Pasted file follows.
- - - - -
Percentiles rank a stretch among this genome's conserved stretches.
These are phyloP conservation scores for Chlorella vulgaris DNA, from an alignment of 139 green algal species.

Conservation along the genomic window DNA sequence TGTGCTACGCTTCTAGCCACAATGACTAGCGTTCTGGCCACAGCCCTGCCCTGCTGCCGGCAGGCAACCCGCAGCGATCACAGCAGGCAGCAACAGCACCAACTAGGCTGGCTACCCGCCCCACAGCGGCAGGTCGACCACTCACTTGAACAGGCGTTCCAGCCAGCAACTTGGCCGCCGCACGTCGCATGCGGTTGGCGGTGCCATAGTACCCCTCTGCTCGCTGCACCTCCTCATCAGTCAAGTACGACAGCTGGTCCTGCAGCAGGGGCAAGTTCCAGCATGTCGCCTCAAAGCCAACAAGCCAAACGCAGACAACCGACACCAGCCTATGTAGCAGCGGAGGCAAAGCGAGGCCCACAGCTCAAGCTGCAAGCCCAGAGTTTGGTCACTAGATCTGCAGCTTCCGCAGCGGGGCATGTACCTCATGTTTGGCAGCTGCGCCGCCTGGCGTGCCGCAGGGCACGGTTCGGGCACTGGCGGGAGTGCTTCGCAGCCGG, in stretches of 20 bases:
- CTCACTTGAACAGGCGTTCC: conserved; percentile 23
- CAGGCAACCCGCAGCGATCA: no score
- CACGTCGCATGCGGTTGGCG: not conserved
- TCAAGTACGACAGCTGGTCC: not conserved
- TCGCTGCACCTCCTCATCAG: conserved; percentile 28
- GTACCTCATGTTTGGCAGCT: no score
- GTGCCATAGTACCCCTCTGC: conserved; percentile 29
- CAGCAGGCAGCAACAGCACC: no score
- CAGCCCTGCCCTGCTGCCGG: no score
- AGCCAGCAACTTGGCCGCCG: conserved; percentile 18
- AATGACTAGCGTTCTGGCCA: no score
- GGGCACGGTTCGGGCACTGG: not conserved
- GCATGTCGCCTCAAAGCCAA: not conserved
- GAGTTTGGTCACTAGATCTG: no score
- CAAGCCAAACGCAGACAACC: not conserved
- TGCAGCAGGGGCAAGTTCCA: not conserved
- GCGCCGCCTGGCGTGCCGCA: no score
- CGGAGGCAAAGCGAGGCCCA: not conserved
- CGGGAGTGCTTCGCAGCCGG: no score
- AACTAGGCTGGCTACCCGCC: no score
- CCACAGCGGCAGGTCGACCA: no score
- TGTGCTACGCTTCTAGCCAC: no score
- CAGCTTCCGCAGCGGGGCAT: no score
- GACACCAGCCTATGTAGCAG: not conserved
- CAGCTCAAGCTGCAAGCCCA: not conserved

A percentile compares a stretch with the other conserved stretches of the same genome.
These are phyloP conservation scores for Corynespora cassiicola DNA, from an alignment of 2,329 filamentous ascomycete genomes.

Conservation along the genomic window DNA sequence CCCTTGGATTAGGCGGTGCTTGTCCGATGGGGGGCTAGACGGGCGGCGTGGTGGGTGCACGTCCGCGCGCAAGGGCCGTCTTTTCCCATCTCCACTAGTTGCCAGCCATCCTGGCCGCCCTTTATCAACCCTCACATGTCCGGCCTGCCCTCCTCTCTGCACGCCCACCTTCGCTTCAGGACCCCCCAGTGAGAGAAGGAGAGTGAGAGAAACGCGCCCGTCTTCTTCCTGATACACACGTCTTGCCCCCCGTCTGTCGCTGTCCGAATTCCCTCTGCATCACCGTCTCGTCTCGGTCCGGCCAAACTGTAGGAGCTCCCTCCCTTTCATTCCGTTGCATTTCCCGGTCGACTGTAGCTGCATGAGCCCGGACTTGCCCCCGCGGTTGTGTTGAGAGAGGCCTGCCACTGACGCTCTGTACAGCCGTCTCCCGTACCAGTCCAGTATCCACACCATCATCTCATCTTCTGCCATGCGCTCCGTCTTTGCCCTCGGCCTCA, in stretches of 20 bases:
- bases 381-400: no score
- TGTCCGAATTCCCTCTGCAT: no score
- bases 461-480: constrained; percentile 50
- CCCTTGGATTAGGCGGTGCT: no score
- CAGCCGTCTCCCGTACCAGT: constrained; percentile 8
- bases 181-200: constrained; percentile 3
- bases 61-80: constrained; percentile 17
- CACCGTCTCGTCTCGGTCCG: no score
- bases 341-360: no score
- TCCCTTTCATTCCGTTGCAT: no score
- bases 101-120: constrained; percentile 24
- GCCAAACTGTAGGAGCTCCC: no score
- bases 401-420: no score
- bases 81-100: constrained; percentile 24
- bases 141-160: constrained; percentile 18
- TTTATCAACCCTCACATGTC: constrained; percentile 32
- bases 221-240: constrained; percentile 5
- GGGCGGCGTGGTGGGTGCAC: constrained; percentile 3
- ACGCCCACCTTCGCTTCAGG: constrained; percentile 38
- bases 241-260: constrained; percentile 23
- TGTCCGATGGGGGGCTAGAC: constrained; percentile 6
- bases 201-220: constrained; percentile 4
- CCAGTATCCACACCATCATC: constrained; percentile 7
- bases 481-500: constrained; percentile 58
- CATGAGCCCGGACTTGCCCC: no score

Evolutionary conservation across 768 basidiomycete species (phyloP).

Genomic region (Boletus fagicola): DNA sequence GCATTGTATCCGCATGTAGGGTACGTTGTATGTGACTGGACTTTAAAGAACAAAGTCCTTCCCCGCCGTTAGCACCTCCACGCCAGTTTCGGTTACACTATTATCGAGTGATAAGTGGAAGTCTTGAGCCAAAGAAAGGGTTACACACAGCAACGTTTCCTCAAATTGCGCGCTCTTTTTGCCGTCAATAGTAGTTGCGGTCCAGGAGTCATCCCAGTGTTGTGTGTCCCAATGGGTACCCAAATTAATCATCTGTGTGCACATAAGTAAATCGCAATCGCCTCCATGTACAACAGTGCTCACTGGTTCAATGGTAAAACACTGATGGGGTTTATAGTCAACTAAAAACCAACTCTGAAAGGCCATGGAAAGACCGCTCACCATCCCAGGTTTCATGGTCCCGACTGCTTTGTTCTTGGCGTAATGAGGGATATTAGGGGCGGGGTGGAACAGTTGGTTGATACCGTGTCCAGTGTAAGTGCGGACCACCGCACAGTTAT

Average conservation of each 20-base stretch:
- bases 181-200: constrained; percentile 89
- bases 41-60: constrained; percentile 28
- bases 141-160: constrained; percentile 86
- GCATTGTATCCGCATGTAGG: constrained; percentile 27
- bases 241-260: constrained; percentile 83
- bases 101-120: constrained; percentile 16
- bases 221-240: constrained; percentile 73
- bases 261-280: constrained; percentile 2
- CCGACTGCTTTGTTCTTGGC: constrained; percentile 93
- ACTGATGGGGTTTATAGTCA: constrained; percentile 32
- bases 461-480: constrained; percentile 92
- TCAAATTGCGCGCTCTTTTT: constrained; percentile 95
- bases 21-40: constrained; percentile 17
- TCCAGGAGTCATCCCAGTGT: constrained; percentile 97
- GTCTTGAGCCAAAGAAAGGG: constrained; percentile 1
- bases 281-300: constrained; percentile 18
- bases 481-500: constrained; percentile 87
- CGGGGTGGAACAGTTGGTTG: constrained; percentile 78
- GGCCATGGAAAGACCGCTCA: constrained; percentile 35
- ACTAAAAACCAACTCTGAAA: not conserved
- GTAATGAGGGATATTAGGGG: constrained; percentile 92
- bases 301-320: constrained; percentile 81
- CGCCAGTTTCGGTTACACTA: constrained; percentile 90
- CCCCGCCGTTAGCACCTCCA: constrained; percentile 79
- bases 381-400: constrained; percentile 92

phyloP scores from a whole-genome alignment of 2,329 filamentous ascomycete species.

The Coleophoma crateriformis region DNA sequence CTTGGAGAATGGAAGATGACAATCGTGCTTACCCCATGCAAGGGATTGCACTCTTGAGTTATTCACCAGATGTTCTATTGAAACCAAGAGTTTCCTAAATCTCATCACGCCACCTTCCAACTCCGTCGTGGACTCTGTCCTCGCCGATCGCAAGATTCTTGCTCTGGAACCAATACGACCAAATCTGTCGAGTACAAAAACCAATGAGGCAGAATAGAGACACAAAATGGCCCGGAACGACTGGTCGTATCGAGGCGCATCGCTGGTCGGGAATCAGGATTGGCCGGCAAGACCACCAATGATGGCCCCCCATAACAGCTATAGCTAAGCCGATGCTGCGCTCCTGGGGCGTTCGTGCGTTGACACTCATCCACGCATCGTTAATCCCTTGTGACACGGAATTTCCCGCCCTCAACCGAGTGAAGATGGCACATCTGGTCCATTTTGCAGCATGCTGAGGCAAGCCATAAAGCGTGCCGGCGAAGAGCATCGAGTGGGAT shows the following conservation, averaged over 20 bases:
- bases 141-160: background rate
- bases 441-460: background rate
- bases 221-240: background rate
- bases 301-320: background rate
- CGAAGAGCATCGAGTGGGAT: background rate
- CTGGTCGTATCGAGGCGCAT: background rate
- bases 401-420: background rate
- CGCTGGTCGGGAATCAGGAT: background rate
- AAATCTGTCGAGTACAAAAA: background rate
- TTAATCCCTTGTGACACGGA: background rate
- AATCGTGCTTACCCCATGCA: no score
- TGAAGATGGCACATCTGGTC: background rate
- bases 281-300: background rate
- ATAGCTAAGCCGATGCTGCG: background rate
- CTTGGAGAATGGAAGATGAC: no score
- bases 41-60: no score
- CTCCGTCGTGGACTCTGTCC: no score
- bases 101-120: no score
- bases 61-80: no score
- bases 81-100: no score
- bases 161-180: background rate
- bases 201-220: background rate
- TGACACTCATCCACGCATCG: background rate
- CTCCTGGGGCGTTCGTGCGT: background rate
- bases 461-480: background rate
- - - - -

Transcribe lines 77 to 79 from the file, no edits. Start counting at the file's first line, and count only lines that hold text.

- CGGGGTGGAACAGTTGGTTG: constrained; percentile 78
- GGCCATGGAAAGACCGCTCA: constrained; percentile 35
- ACTAAAAACCAACTCTGAAA: not conserved